Mozambique urged to embrace climate-resilient buildings

A worker plants flowers at the Kenyatta International Convention Centre ahead of the Africa Climate Summit. [Denish Ochieng', Standard]

Mozambique has been urged to construct more climate-resilient buildings to cope with the effects of climate change.

A new report from the International Finance Corporation (IFC) - a member of the World Bank Group IFC – titled the Mozambique Market Assessment for Resilient Buildings Report showcases the opportunities for local developers to improve the climate resilience of buildings in Mozambique, a country particularly vulnerable to the effects of climate change, including cyclones, floods and droughts.

The report found that while Mozambique demonstrates a high level of awareness of climate risks, it has yet to implement a full-fledged policy and legal framework for building climate-resilient buildings.

The report also found that construction companies in Mozambique often struggle to access financing and that construction materials are largely imported, factors that hamper the development of climate-resilient buildings in the country.

The report was presented in Maputo this month at an IFC-organised roundtable on climate resilience for Mozambique that convened policymakers, industry specialists, construction companies, international developers, insurance companies, and UN-Habitat.

Climate-resilient buildings are those designed and constructed to withstand and adapt to the impact of climate change and other environmental challenges, minimizing damage and ensuring long-term sustainability.

“There is a promising market and urgent need for climate-resilient buildings in Mozambique,” said Vasco Nunes, IFC Acting Country Manager for Mozambique.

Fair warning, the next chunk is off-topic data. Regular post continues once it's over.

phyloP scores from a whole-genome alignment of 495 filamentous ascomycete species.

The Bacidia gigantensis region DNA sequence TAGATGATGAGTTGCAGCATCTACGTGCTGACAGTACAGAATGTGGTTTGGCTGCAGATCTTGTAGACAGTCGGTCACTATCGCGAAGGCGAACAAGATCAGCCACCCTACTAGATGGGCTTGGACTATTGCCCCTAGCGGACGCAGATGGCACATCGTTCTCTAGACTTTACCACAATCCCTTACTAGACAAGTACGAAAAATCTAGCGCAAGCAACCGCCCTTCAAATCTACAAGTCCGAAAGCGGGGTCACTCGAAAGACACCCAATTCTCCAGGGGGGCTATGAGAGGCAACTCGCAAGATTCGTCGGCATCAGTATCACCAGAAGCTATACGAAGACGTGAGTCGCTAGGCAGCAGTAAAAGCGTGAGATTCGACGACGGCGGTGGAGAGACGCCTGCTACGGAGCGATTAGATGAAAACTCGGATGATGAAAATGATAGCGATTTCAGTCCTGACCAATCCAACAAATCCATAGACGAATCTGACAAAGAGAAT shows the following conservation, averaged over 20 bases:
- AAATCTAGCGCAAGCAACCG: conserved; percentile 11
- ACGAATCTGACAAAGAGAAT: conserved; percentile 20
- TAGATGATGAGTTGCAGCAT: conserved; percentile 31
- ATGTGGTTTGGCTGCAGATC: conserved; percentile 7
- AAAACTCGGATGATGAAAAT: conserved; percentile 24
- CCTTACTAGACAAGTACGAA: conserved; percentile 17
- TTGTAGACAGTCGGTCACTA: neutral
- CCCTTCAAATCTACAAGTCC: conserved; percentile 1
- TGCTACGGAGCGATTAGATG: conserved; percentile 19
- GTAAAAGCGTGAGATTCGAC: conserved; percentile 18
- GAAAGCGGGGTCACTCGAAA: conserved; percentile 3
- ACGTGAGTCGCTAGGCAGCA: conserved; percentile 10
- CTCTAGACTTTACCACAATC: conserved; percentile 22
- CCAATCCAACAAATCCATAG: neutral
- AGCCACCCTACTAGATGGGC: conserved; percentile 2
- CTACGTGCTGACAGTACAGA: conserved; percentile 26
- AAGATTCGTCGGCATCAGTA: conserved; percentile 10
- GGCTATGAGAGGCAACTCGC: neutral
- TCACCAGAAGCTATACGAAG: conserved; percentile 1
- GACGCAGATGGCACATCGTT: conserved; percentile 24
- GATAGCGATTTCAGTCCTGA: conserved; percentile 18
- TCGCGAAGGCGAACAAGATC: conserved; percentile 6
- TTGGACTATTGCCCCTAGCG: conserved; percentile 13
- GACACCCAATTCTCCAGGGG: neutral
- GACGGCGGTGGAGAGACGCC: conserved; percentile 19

He added:  “IFC is working with partners to design policies, programs and products that will help increase climate financing for Mozambique’s building sector with the ultimate goal of ensuring the safety and longevity of people’s homes and places of business.”

The Mozambique report was developed using IFC’s Building Resilience Index (BRI), a hazard mapping and resilience assessment framework for developers, homebuyers, and other stakeholders that aims to enhance the overall climate adaptation of cities.

Mozambique is the first country in sub-Saharan Africa to benefit from the BRI. The framework, which was first adopted by the Philippines, has also been used in Vietnam, Colombia, and Mexico.

The IFC has invested nearly $248 million (Sh38 billion) in Mozambique, with 87 per cent focused on expanding access to renewable energy and 11 per cent dedicated to agribusiness development.

These investments showcase IFC's commitment to sustainability and support for Mozambique's development.